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The stories we tell ourselves, and what you can do about them

the stories we tell ourselves

The stories we tell ourselves,

and what you can do about them

There are a few themes that are set on repeat in the Wayfairer HQ and one of them is about the stories we tell ourselves. Have you ever listened to the stories, the voices in your head tell you? Whether they’re self-doubts, you can’ts to hell yes’s and what ifs.

That voice or those voices have quite a strong influence over most of us. These stories can quite quickly and easily be mistaken for truths. They often have the power and capacity to incapacitate us, to swell that lump of fear and ring in the naysayers at the back of our minds.

Stories we tell are often not true

But it’s not all doom and gloom, because it at these junctions that growth and awareness can develop, unfold and can change the trajectory of the stories being developed or told in our heads.

No one other than you can hear this story. Which means no one other than you can change the tune, the tone, the content and make that story ring truer than its original shitty first draft. The shitty first draft that many accept as being the final polished and buffed piece that the world sees.

Dr Brené Brown talks of her internal dialogue as one that can either cripple her or fire her up to get on with her intention to keep showing up for the world. To continue writing, researching, presenting her ideas. Rewriting that story where she is the imposter and her story is full of doubt, fear, and vulnerability.

Sound familiar?

Recently I was talking with a friend about my ability to upsell, wax lyrical and prioritise my work for others and the work they do. However, when it comes to my own work, skill set, experience and abilities I am completely paralysed. By not only a very strong sense of fear and vulnerability (oh my goodness I don’t know everything, what if someone finds out!) But also imposter syndrome. Despite my training and educational background, over 15 years of experience and a university degree. I still seem to believe the story in my head. It reads like this – I’m not enough to do this work. I’ve not got enough experience. I have to get more qualifications. I need to work for other people, use their skills, experience, and business as a buffer to hide behind. To shield myself from being exposed as an imposter. These are huge excuses for not letting my own innate skills loose, and actually being brave enough to be successful. Which is contrary to the fear I tell myself of being afraid of failing. Which, I am not. Funnily enough.

“If we deny our stories, they own us,” says Brené Brown. “When we own our stories, we get to write the ending. When we deny our stories and disengage from tough emotions, they don’t go away – they own us, then they define us. Our job is not to deny the story, but to defy the ending – to rise strong, reckon with our story and rumble with the truth until we get to a place where we think, yes. This is what happened. This is my truth. And I will choose how this story ends.”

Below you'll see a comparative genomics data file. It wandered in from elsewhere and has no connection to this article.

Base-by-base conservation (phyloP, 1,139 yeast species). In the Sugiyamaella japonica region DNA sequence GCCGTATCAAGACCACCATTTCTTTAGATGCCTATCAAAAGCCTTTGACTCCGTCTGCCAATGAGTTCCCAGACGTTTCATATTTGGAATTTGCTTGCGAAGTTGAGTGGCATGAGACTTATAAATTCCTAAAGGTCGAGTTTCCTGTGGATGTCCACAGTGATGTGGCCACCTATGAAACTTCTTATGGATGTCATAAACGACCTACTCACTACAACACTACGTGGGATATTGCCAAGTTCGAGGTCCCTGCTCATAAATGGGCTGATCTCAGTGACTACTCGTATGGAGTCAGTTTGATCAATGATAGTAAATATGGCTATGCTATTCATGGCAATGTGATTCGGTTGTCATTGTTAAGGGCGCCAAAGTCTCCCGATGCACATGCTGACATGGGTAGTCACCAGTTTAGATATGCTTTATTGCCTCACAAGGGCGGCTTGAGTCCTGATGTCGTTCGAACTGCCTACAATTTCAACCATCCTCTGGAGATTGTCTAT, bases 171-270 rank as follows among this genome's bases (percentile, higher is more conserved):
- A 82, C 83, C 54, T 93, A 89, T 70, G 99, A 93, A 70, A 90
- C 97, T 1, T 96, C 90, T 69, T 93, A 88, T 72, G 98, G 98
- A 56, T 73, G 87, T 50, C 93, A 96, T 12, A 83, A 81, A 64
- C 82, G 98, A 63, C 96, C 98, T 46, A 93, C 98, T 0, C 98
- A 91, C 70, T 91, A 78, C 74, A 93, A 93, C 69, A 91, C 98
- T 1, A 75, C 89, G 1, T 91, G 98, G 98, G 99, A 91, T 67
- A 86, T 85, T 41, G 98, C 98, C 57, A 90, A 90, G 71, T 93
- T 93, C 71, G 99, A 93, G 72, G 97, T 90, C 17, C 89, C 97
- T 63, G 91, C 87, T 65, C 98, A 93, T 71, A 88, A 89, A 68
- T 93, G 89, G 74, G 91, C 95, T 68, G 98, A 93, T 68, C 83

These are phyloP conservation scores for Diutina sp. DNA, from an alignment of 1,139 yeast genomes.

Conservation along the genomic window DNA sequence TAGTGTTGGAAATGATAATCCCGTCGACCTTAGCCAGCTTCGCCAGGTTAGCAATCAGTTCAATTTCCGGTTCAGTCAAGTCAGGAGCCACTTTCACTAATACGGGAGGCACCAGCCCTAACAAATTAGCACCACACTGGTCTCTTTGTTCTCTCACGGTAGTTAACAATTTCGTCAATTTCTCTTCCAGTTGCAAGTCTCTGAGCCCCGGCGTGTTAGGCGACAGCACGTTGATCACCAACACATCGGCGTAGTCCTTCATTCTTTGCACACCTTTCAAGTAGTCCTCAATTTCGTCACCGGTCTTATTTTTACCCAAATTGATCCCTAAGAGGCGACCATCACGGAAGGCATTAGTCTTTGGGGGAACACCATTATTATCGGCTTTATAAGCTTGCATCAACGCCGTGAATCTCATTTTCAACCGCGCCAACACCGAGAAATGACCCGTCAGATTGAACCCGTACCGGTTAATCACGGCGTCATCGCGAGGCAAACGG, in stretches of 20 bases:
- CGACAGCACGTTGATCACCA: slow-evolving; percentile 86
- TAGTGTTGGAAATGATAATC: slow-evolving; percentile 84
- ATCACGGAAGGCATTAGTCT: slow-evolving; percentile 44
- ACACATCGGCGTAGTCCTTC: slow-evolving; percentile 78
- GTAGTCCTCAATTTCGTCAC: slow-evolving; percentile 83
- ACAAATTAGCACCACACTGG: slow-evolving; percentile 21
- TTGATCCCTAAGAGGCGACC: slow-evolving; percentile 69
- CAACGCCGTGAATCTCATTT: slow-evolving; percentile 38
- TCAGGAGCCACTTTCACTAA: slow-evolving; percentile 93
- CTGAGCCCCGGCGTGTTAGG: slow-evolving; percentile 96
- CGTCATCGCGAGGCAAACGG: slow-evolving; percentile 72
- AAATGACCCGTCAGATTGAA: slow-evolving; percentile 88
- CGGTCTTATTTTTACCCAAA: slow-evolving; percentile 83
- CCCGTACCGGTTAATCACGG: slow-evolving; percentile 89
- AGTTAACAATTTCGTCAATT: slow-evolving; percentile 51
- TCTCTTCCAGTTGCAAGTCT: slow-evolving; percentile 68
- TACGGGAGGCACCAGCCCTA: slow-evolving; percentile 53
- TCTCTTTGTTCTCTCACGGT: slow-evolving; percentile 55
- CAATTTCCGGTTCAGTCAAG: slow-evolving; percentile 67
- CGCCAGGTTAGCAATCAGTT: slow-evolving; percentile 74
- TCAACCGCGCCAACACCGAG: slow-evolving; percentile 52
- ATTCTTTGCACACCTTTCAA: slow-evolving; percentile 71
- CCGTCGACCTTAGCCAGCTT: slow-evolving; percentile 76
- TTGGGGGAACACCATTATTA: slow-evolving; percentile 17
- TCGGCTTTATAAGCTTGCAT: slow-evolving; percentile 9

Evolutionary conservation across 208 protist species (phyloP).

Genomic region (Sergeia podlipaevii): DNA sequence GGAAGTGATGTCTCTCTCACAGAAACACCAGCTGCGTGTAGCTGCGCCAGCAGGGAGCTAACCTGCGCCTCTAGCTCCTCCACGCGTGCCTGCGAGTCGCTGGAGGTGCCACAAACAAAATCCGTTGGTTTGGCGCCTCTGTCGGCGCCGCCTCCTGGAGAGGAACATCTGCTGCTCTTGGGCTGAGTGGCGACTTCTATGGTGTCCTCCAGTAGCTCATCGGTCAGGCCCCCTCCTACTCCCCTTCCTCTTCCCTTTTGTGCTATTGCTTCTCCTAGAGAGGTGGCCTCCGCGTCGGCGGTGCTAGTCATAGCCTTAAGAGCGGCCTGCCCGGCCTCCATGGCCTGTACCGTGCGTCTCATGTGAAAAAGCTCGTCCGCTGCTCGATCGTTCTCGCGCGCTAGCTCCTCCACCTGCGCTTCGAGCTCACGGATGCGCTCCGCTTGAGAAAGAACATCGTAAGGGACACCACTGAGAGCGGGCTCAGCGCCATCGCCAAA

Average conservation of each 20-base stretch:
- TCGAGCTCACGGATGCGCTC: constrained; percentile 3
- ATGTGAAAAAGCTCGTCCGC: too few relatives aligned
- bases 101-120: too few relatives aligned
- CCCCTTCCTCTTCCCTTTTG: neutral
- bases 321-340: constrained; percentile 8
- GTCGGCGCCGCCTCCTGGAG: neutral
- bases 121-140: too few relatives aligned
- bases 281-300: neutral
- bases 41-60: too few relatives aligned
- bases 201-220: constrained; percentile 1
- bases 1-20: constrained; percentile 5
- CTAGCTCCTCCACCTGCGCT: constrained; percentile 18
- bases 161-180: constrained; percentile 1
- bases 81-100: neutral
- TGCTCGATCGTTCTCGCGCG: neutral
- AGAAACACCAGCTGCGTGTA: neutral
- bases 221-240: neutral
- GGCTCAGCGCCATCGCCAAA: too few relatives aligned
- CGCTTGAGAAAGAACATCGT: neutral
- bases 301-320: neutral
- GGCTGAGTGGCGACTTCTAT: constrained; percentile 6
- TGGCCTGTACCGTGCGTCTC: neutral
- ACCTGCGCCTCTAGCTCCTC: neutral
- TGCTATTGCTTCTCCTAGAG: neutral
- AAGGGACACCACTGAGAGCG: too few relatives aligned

The shitty first draft (sfd)

When I first read about this in Brené Brown’s book, Rising Strong, it took a bit of digesting. Probably because my fears realised they were about to be caught out. The biggest question that came up was, Why would writing our stories be of any use? Eventually, it dawned on me that if our stories are out of our heads and in the real world positioned next to other items for scale and perspective we’d see what shitty stories they really are. How irrelevant they actually are in relation to not only the truth but also reality.

Fellow fear facer and author Elizabeth Gilbert wrote an exceptional letter to fear in her book Big Magic.

 

The stories fear tells us

 

The sfd

Not everyone is a storyteller, a writer or inclined to put their innermost thoughts on paper (or on a computer). I know there are days where I can’t even sit still long enough to write a sentence, so my suggestions are these. Take out the medium that you feel most at ease with communicating these stories.

  • writing, stories, poems, lyrics, emails, notes, permission slips
  • painting, drawing, sculpting, carving
  • photographs or videos
  • speak the stories through songs, a vlog, podcast, voice recording on your phone, conversation with another person

The SFD doesn’t need to be public, it just needs to be out of your head and exposed for what it really is. Bullshit.

I always say to my students. Ask the question. Get the clarification. Make the statement. You are not the only one in the room feeling that way. By raising your hand and putting yourself in a space of vulnerability I can guarantee that at least one other will feel the same. They will be moved to either support you and contribute to the story or write/speak their own version.

Like all good stories, they need space and time to be told. So carve out a niche of time and get those words or images out of your head. Start that shitty first draft and see it for what it is. Fear. Vulnerability. Self-doubt. Acknowledge it, take responsibility for it. But don’t believe it. Please, don’t believe it.

Reigning in the stories

Brené, who has interviewed artists, CEOs, parents, teachers and military leaders as part of her mission to uncover what it takes to lean into vulnerability in the name of being courageous, suggests a few key points in order to ‘rise strong’ in the face of a roadblock, stumble (or sinkhole).

1.    Acknowledge when you’re getting caught in emotion

The physiological signs of this can be different for everyone but may involve sweaty palms, tingly insides, dizziness, racing heart, rushing thoughts.

2.    Own your story 

Acknowledge your fears and worries to yourself and identify what they are, exactly. You will probably recognise that they’re somewhat exaggerated versions of the actual truth.

3.    Go searching for the truth

Take it gently, this might involve, confessing to the person your SFD is about or involving and saying something along the lines of ‘In my head, the story I’m telling myself is…’

4.    Create a new story

In most situations, it’s possible to identify what the real issue is. Overwhelm, stress, tiredness, PMS, and more are all contributors to the story. The rest? Pure confabulation.

5.    Challenge your themes

If you’re serious about getting up and out of the SFD vicious circle, review your SFDs and pull out the recurring themes that you’re concocting on a regular basis about situations in your life, about people, about circumstances. Acknowledge the underlying false beliefs that may be plaguing you.